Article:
Monthly Archives: April 2013

Bold Reimagining or Pale Imitation?

Having read thousands of scripts and watched hundreds of films and television dramas I’ve found that classic stories appear over and over again. And that’s not necessarily a bad thing. We’re always hearing that audiences and producers want films and screenplays that are ‘the same but different’. So how do you deliver on the expectations of your genre, produce something recognisable and familiar enough to engage an audience and yet make your script feel fresh and original?

For me it comes down to your own personal take on any given story and being true to your view of the world. Lucy Hay recently wrote an interesting piece on Vanilla Screenplays which really rang true for me. You could give the same basic story (mythic hero or boy meets girl) to Quentin Tarantino, Nora Ephron, Joss Whedon and Diablo Cody and get back four very different screenplays. That’s not just down to differences in genre but in their world-view and strong sense of writing style.

The other key to making sure your screenplay isn’t just a pale imitation is to know what’s in the market now and what has gone before. If you’re going to pitch a television drama about a magician’s apprentice at least try to make it substantially different from ‘Merlin’. If you’ve got an idea for a film about a prostitute falling in love with a rich guy, make sure it isn’t just a pale imitation of ‘Pretty Woman’.  Trying to make your idea feel different from what’s already out there is sometimes easier said than done and the first solution you come up with may not be the best. John Cleese gave a talk about Creativity and the advice that stuck with me the most was to give yourself as much thinking or pondering time as possible. Keep coming back to the problem and thinking of new solutions.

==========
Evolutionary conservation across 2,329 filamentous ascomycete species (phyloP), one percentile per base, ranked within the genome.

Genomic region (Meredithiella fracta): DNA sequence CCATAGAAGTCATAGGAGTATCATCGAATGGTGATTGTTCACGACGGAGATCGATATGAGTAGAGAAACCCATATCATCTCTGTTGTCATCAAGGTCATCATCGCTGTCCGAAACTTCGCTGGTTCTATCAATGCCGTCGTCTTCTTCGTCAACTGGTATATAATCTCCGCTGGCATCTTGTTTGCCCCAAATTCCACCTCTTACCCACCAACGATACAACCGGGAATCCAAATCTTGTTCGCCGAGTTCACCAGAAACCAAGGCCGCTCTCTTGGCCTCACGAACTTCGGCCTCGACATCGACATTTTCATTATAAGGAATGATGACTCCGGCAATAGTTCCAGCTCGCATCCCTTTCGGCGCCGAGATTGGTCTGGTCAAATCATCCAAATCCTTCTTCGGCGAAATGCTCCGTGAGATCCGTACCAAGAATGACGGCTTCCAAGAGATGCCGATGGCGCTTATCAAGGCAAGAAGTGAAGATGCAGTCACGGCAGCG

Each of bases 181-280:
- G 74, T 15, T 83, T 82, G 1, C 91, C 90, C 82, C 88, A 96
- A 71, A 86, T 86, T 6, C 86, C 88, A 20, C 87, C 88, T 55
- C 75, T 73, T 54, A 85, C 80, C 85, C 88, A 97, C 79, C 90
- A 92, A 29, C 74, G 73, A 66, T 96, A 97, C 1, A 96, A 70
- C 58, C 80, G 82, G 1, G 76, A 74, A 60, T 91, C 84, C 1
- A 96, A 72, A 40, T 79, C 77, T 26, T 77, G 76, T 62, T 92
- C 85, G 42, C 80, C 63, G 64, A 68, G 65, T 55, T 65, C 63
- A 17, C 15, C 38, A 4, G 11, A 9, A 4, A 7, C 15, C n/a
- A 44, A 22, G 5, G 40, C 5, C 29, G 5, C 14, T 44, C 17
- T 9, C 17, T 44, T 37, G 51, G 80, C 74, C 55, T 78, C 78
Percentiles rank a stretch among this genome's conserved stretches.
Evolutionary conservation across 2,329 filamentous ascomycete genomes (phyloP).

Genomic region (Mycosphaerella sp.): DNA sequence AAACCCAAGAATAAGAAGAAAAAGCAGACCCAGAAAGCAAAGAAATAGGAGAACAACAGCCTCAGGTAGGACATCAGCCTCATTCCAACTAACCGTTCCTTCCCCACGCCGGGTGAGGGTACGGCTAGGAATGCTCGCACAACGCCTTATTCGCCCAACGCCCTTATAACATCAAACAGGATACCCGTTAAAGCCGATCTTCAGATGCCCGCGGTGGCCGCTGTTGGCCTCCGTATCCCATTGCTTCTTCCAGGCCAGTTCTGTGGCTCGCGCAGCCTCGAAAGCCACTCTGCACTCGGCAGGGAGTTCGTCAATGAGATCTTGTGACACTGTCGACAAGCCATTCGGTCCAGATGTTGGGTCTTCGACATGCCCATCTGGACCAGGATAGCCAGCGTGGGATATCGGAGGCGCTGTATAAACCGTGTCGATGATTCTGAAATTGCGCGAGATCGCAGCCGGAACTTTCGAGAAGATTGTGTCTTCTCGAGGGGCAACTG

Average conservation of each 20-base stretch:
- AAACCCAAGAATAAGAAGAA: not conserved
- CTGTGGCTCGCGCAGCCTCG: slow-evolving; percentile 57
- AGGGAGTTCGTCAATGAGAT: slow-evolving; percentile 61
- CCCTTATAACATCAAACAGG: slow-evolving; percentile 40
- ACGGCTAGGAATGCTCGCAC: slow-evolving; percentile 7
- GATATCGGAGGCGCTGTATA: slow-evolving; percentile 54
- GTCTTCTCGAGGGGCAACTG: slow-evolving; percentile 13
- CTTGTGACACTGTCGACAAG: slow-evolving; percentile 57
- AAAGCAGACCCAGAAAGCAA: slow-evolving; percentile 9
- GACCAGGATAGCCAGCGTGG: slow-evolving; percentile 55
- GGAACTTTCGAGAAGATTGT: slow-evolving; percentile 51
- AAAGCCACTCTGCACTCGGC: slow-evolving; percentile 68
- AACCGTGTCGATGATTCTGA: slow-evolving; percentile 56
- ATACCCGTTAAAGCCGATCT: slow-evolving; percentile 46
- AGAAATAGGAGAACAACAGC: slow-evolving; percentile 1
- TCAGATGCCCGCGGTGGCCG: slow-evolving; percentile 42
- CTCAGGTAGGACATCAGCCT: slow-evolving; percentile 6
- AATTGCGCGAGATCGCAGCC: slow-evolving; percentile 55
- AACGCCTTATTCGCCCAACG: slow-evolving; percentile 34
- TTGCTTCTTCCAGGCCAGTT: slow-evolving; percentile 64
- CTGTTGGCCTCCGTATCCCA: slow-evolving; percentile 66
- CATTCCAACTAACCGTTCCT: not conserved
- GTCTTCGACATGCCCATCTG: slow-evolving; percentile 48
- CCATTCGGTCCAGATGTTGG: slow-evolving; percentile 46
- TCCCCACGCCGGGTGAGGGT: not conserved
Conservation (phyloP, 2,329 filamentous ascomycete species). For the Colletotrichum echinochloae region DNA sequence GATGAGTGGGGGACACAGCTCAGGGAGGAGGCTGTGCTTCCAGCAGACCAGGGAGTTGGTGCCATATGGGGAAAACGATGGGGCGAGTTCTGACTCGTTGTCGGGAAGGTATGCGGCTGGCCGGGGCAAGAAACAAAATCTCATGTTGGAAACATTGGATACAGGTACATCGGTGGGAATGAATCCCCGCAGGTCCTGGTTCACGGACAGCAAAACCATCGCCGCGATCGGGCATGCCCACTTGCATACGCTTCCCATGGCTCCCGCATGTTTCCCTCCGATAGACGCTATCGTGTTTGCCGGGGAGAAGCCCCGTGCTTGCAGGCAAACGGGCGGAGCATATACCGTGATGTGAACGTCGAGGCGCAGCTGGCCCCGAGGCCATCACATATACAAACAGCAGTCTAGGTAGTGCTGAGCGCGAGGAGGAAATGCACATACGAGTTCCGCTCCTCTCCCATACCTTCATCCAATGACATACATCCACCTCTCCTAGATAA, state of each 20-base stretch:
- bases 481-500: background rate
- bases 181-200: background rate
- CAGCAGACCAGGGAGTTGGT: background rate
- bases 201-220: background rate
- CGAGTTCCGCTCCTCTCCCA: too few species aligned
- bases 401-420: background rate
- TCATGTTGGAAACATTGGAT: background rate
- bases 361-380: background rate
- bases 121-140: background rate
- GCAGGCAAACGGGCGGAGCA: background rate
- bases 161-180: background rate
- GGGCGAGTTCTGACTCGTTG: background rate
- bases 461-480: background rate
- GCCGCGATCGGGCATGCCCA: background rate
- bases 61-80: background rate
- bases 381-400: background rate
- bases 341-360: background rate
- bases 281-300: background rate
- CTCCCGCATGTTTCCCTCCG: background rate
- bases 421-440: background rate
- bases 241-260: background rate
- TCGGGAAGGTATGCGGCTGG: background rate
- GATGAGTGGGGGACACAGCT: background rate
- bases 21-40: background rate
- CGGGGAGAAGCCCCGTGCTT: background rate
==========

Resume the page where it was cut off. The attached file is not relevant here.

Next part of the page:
If you can’t find a ‘take’ on your story that feels distinctive and original, then maybe it’s not the right story for you. Don’t bin it, just put it away in that handy bottom drawer and maybe in the future you’ll find a very personal take on the idea that you and only you could write. In the meantime, be bold and imaginative not just in your concepts and ideas but in how you execute them.

 

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Want free professional help with your script?

I love helping writers to develop their scripts, be it a feature film or a television show, and I know I’m really lucky to do it for a living. I don’t apologise for charging for my services and I think my testimonials and CV speak for themselves. However, I often get  approached by writers who want me to give them feedback on their script for free. If I said ‘yes’ to everyone who asked I’d have a full-time job earning no money and I just don’t have that luxury. But I won’t pretend it’s easy to write those replies – I feel bad when someone asks for help and I can’t give it.

So, a few months ago I got to thinking about how I could help someone who can’t afford to pay for my services. That’s when I teamed up with the London Screenwriters’ Festival and we decided to offer my services for six months as a prize to one LSF 2013 delegate. I could of course just pull a name out of a hat but I want to offer my help to a writer who I feel has the most to gain from it. We’re asking writers to submit a ten-page writing sample and a one-page outline of the project they want to develop. Check out the London Screenwriters Festival Mentoring Competition page for information on the submission process and what’s on offer.

So, if you want professional help developing one script over multiple drafts plus several other projects to treatment and advice on your screenwriting career then get your entries in quick. Deadline is just one week away – Friday 19 April.  Good luck!